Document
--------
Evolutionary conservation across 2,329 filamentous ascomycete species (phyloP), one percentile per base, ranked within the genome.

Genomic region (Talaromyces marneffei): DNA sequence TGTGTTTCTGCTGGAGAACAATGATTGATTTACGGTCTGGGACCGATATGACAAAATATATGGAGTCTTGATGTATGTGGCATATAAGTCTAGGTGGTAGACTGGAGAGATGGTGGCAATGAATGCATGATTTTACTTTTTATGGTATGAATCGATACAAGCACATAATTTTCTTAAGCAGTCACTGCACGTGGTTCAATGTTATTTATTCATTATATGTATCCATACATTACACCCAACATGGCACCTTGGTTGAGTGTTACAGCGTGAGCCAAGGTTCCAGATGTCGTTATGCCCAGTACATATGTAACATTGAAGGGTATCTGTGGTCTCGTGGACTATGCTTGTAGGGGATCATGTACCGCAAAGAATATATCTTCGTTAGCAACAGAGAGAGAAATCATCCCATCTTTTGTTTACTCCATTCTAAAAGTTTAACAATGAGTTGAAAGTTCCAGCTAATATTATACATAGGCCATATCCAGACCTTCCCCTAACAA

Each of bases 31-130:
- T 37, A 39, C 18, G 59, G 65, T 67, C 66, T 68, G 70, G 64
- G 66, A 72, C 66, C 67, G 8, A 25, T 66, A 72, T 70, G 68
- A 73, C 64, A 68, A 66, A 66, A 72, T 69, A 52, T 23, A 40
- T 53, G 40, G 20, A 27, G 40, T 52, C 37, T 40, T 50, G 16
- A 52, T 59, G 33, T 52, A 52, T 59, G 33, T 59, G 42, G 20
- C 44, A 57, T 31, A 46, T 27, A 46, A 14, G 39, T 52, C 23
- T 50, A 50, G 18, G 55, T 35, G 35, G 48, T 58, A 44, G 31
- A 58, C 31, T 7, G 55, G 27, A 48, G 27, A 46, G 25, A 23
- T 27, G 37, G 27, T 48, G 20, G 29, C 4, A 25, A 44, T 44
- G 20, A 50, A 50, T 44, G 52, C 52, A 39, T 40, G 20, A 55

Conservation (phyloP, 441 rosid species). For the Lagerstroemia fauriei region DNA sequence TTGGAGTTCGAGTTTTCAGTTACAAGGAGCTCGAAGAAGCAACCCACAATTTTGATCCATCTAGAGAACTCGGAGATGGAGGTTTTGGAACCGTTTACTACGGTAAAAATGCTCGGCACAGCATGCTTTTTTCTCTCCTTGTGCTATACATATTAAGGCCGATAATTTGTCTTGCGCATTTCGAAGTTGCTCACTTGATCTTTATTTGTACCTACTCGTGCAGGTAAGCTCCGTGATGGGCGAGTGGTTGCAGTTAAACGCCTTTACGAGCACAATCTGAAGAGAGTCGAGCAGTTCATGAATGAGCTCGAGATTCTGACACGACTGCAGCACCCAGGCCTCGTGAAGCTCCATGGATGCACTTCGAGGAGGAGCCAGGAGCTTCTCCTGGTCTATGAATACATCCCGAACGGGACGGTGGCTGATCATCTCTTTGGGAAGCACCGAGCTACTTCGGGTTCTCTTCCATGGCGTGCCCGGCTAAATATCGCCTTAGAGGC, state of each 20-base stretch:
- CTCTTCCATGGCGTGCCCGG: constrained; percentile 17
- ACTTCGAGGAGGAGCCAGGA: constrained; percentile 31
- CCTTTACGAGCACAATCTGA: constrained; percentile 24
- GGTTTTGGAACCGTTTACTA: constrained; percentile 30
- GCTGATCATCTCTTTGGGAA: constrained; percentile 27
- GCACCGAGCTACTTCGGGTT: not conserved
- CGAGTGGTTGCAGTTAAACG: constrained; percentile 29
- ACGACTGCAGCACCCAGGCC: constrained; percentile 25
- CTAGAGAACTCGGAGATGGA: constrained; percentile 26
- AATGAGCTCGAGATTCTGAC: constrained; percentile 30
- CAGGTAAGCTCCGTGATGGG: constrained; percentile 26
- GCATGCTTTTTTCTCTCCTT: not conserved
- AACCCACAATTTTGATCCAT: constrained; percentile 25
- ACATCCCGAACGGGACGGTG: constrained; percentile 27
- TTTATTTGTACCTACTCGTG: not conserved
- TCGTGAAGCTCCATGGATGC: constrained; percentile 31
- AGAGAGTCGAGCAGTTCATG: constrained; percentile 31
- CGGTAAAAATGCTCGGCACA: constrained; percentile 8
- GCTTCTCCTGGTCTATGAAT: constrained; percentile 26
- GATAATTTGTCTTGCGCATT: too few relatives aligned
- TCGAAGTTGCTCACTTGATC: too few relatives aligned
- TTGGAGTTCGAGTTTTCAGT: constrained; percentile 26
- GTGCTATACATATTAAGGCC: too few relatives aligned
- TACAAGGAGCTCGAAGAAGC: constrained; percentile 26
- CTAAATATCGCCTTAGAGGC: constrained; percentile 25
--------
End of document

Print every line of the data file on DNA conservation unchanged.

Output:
Evolutionary conservation across 2,329 filamentous ascomycete species (phyloP), one percentile per base, ranked within the genome.

Genomic region (Talaromyces marneffei): DNA sequence TGTGTTTCTGCTGGAGAACAATGATTGATTTACGGTCTGGGACCGATATGACAAAATATATGGAGTCTTGATGTATGTGGCATATAAGTCTAGGTGGTAGACTGGAGAGATGGTGGCAATGAATGCATGATTTTACTTTTTATGGTATGAATCGATACAAGCACATAATTTTCTTAAGCAGTCACTGCACGTGGTTCAATGTTATTTATTCATTATATGTATCCATACATTACACCCAACATGGCACCTTGGTTGAGTGTTACAGCGTGAGCCAAGGTTCCAGATGTCGTTATGCCCAGTACATATGTAACATTGAAGGGTATCTGTGGTCTCGTGGACTATGCTTGTAGGGGATCATGTACCGCAAAGAATATATCTTCGTTAGCAACAGAGAGAGAAATCATCCCATCTTTTGTTTACTCCATTCTAAAAGTTTAACAATGAGTTGAAAGTTCCAGCTAATATTATACATAGGCCATATCCAGACCTTCCCCTAACAA

Each of bases 31-130:
- T 37, A 39, C 18, G 59, G 65, T 67, C 66, T 68, G 70, G 64
- G 66, A 72, C 66, C 67, G 8, A 25, T 66, A 72, T 70, G 68
- A 73, C 64, A 68, A 66, A 66, A 72, T 69, A 52, T 23, A 40
- T 53, G 40, G 20, A 27, G 40, T 52, C 37, T 40, T 50, G 16
- A 52, T 59, G 33, T 52, A 52, T 59, G 33, T 59, G 42, G 20
- C 44, A 57, T 31, A 46, T 27, A 46, A 14, G 39, T 52, C 23
- T 50, A 50, G 18, G 55, T 35, G 35, G 48, T 58, A 44, G 31
- A 58, C 31, T 7, G 55, G 27, A 48, G 27, A 46, G 25, A 23
- T 27, G 37, G 27, T 48, G 20, G 29, C 4, A 25, A 44, T 44
- G 20, A 50, A 50, T 44, G 52, C 52, A 39, T 40, G 20, A 55

Conservation (phyloP, 441 rosid species). For the Lagerstroemia fauriei region DNA sequence TTGGAGTTCGAGTTTTCAGTTACAAGGAGCTCGAAGAAGCAACCCACAATTTTGATCCATCTAGAGAACTCGGAGATGGAGGTTTTGGAACCGTTTACTACGGTAAAAATGCTCGGCACAGCATGCTTTTTTCTCTCCTTGTGCTATACATATTAAGGCCGATAATTTGTCTTGCGCATTTCGAAGTTGCTCACTTGATCTTTATTTGTACCTACTCGTGCAGGTAAGCTCCGTGATGGGCGAGTGGTTGCAGTTAAACGCCTTTACGAGCACAATCTGAAGAGAGTCGAGCAGTTCATGAATGAGCTCGAGATTCTGACACGACTGCAGCACCCAGGCCTCGTGAAGCTCCATGGATGCACTTCGAGGAGGAGCCAGGAGCTTCTCCTGGTCTATGAATACATCCCGAACGGGACGGTGGCTGATCATCTCTTTGGGAAGCACCGAGCTACTTCGGGTTCTCTTCCATGGCGTGCCCGGCTAAATATCGCCTTAGAGGC, state of each 20-base stretch:
- CTCTTCCATGGCGTGCCCGG: constrained; percentile 17
- ACTTCGAGGAGGAGCCAGGA: constrained; percentile 31
- CCTTTACGAGCACAATCTGA: constrained; percentile 24
- GGTTTTGGAACCGTTTACTA: constrained; percentile 30
- GCTGATCATCTCTTTGGGAA: constrained; percentile 27
- GCACCGAGCTACTTCGGGTT: not conserved
- CGAGTGGTTGCAGTTAAACG: constrained; percentile 29
- ACGACTGCAGCACCCAGGCC: constrained; percentile 25
- CTAGAGAACTCGGAGATGGA: constrained; percentile 26
- AATGAGCTCGAGATTCTGAC: constrained; percentile 30
- CAGGTAAGCTCCGTGATGGG: constrained; percentile 26
- GCATGCTTTTTTCTCTCCTT: not conserved
- AACCCACAATTTTGATCCAT: constrained; percentile 25
- ACATCCCGAACGGGACGGTG: constrained; percentile 27
- TTTATTTGTACCTACTCGTG: not conserved
- TCGTGAAGCTCCATGGATGC: constrained; percentile 31
- AGAGAGTCGAGCAGTTCATG: constrained; percentile 31
- CGGTAAAAATGCTCGGCACA: constrained; percentile 8
- GCTTCTCCTGGTCTATGAAT: constrained; percentile 26
- GATAATTTGTCTTGCGCATT: too few relatives aligned
- TCGAAGTTGCTCACTTGATC: too few relatives aligned
- TTGGAGTTCGAGTTTTCAGT: constrained; percentile 26
- GTGCTATACATATTAAGGCC: too few relatives aligned
- TACAAGGAGCTCGAAGAAGC: constrained; percentile 26
- CTAAATATCGCCTTAGAGGC: constrained; percentile 25